If you take acetaminophen, which can cause a hepatotoxic dose, the early symptoms are nausea, vomiting, sweating, and general malaise. Usually, after 48 to 72 hours of overdose, clinical and laboratory tests show significant manifestations of hepatotoxicity.

Treatment: Immediate gastric lavage or introduction of ipecac syrup to promote vomiting, in order to promote gastric emptying. Do not believe the patient’s self-reported overdose. Once suspected, serum acetaminophen should be measured as soon as possible; however, the test should not be earlier than 4 hours after taking the drug. In addition, early liver function tests were performed at intervals of 24 hours.

Give the antidote N-acetylcysteine as soon as possible, and use it best within 16 hours, but it should not exceed 24 hours at the latest. After the patient recovers, there is no residue in the body, and the liver structure and function are not left behind.

Hydrocodone over dose

Symptoms and signs: Typical clinical manifestations of severe excess of hydrocodone are respiratory depression (reduced respiratory rate and/or tidal volume, Chen – breathing and cyanosis), extreme lethargy and even coma, bones Muscle relaxation and skin coldness, sometimes accompanied by bradycardia and hypotension. A severe overdose can cause apnea, circulatory failure, cardiac arrest, and even death.

Treatment: First and foremost, reestablish adequate gas exchange by establishing a patency of the airway and using assisted or controlled ventilation. Naloxone hydrochloride is a specific antidote to respiratory depression caused by excessive anesthetics such as dihydrocodeinone or allergic to anesthetics.

Therefore, it is best to administer an appropriate dose of naloxone hydrochloride intravenously, supplemented by respiratory resuscitation. Since the action time of hydrocodone is longer than that of naloxone, the patient should be closely observed during treatment and the antagonist naloxone hydrochloride should be administered repeatedly to maintain adequate breathing.

Naloxone hydrochloride should not be used if there is no significant respiratory and cardiovascular inhibition in the clinic. Oxygen inhalation, intravenous infusion, vasodilators, and other ancillary treatments may be given if necessary.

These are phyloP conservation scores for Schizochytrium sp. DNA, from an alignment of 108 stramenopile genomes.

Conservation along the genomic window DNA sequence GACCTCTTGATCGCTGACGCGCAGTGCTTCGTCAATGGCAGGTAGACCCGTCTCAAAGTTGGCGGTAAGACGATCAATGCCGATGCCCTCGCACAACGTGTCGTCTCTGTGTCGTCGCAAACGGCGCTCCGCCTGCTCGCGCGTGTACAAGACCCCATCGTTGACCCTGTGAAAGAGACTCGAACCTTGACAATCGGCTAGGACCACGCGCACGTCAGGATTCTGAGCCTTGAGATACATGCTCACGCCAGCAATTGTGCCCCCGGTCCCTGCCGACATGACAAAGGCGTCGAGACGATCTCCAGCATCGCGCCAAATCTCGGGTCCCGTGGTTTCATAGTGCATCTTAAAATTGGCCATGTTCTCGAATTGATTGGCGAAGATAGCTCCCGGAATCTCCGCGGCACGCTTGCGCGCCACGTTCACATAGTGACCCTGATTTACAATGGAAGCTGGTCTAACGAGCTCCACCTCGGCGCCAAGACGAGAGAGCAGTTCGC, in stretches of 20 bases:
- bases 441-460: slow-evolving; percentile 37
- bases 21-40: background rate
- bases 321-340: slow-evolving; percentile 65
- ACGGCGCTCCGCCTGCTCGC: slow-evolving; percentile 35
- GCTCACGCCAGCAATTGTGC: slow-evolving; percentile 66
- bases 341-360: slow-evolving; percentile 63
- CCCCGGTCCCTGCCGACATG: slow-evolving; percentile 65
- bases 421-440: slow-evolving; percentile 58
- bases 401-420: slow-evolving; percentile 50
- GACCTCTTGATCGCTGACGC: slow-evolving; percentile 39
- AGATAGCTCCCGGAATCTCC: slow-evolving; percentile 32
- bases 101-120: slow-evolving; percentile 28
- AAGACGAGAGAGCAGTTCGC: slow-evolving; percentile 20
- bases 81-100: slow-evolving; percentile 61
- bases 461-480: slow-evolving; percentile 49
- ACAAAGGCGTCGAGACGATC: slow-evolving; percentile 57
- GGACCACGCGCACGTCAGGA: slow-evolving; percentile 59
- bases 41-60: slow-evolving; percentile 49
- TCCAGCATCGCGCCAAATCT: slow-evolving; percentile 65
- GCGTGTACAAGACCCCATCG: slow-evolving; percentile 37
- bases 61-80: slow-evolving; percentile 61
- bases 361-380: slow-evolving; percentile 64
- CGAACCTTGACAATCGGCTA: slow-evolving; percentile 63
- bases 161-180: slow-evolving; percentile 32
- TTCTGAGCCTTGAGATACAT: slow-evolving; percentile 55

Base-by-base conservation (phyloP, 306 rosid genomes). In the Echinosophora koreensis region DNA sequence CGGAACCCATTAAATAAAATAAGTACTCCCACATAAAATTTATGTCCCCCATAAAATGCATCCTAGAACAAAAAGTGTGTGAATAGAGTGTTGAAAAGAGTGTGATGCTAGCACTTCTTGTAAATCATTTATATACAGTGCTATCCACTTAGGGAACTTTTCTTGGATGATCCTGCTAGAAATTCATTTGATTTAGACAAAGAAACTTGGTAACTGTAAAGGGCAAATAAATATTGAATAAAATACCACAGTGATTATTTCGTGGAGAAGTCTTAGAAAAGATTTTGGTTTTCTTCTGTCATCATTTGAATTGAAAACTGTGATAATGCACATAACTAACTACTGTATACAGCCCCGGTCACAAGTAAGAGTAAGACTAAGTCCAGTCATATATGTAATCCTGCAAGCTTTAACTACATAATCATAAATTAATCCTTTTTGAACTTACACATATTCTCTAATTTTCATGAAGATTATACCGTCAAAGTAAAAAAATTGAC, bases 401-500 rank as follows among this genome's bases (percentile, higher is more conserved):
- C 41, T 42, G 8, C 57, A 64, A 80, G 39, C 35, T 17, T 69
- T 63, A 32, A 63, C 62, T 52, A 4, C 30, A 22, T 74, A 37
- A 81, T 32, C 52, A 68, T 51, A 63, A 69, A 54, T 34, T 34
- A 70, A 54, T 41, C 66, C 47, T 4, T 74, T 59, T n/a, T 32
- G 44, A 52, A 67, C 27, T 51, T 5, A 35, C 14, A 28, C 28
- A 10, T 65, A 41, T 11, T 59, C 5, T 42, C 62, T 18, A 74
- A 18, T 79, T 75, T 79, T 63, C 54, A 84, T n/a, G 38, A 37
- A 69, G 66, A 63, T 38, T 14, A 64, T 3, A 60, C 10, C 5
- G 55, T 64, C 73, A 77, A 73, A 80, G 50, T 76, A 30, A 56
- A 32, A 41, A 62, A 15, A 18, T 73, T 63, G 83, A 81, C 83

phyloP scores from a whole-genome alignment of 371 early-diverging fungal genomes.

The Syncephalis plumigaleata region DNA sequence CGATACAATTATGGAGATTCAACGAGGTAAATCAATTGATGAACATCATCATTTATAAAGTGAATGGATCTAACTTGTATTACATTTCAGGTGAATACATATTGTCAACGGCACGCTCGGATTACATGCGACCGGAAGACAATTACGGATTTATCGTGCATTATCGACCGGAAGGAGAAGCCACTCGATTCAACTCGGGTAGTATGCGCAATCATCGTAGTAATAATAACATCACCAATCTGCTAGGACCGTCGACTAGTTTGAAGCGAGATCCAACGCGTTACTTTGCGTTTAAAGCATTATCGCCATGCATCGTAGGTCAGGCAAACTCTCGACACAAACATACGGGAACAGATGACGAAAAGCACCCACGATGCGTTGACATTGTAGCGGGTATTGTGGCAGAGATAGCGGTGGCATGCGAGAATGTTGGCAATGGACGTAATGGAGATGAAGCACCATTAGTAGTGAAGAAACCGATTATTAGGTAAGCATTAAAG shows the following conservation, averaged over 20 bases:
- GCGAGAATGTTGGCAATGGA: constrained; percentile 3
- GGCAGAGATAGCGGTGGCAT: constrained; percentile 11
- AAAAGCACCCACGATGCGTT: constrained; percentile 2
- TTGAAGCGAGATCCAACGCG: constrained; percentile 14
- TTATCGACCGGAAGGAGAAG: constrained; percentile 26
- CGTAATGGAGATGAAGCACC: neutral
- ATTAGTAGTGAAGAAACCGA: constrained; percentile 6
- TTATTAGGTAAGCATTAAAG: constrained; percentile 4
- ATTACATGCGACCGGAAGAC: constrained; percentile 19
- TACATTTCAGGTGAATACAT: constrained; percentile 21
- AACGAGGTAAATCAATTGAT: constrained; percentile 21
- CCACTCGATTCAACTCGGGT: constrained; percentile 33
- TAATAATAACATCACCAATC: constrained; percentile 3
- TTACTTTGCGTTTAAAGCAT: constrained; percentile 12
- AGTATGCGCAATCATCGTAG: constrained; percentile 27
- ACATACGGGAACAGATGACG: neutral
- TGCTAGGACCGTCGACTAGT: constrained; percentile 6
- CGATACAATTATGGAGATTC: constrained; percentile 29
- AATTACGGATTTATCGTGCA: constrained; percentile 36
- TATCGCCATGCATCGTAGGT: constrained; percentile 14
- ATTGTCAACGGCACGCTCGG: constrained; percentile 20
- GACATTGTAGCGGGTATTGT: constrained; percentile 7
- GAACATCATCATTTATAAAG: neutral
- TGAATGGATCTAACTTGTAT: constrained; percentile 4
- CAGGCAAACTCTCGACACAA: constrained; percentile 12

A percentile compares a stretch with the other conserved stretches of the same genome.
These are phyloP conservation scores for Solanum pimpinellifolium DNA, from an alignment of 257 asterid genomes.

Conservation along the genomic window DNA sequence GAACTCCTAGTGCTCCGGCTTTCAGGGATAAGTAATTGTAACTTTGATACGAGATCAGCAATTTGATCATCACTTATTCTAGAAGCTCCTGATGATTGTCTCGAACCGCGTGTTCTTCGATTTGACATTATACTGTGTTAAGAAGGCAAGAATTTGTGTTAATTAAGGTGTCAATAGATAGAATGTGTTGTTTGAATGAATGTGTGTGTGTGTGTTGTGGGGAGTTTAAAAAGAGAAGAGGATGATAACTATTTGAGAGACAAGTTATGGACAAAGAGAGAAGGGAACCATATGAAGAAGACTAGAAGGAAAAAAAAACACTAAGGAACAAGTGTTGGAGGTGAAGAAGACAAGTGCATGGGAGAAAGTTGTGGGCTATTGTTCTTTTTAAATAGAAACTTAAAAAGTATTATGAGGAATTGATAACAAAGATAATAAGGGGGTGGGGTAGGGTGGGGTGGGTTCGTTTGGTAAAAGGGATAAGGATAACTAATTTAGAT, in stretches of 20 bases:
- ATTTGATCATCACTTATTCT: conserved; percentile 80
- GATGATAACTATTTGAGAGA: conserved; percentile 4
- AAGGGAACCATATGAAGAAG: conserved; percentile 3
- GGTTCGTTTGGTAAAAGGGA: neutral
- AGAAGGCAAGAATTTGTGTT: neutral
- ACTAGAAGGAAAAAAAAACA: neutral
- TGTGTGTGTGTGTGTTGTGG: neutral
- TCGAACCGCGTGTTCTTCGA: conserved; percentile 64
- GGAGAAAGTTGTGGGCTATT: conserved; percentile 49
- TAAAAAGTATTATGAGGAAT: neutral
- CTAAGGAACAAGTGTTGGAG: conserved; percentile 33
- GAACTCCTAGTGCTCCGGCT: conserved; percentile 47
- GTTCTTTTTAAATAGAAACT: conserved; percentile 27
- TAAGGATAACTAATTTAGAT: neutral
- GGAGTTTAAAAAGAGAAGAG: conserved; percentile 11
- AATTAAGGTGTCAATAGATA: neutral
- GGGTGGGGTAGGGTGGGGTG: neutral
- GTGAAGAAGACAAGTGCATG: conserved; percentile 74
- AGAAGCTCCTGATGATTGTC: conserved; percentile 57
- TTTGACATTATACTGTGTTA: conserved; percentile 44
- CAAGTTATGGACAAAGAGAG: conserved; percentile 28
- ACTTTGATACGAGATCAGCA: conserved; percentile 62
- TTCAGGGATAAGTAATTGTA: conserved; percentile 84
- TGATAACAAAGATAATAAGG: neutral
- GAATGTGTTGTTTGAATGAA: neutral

Gastric emptying effectively removes the unabsorbed residual drug.

Pharmacology and toxicology

Dihydrocodeinone is a semi-synthetic anesthetic, analgesic and antitussive drug with a variety of activities similar to codeine properties, most of which are associated with the central nervous system and smooth muscle. It is currently believed that the mechanism of action of dihydrocodeinone and other opioids may be related to central opioid receptors. In addition to analgesia, narcotic drugs can cause drowsiness, mood changes, and mental paralysis.

Acetaminophen has central and peripheral analgesic effects, but the specific mechanism of action is unknown. Its antipyretic effect is through the action of the hypothalamic body temperature regulation center. Acetaminophen inhibits prostaglandin synthetase, which has little effect on cardiovascular and respiratory systems at therapeutic doses but can cause circulatory failure and shallow breathing at toxic doses.

Pharmacokinetics

The pharmacokinetic behavior of a single component is described below:

Dihydrocodeinone: After oral administration of 10 mg of hydrocodone in five male healthy volunteers, the maximum serum drug concentration was reached at 1.3 ± 0.3 hours, with an average peak concentration of 23.6 ± 5.2 ng/ml and a half-life of 3.8 ± 0.3 hours. Dihydrocodeinone has complex metabolic pathways including reduction of O-desmethyl, N-dimethyl, and 6-keto to 6-alpha or 6-beta hydroxyl metabolites.

Acetaminophen: Acetaminophen is rapidly absorbed by the gastrointestinal tract and is distributed in most tissues. The plasma half-life is 1.25 to 3 hours, and the half-life can be increased when liver function is impaired or when taken in excess. Acetaminophen is mainly eliminated (combined) by liver metabolism and excreted by the kidneys. About 24% of the product was discharged in the urine 24 hours after oral administration. The form of excretion was mainly glucuronic acid conjugate, and a small part was other forms of conjugates and protoplasts.

Storage

Store at 15 to 30 °C in the dark. Keep out of reach of children.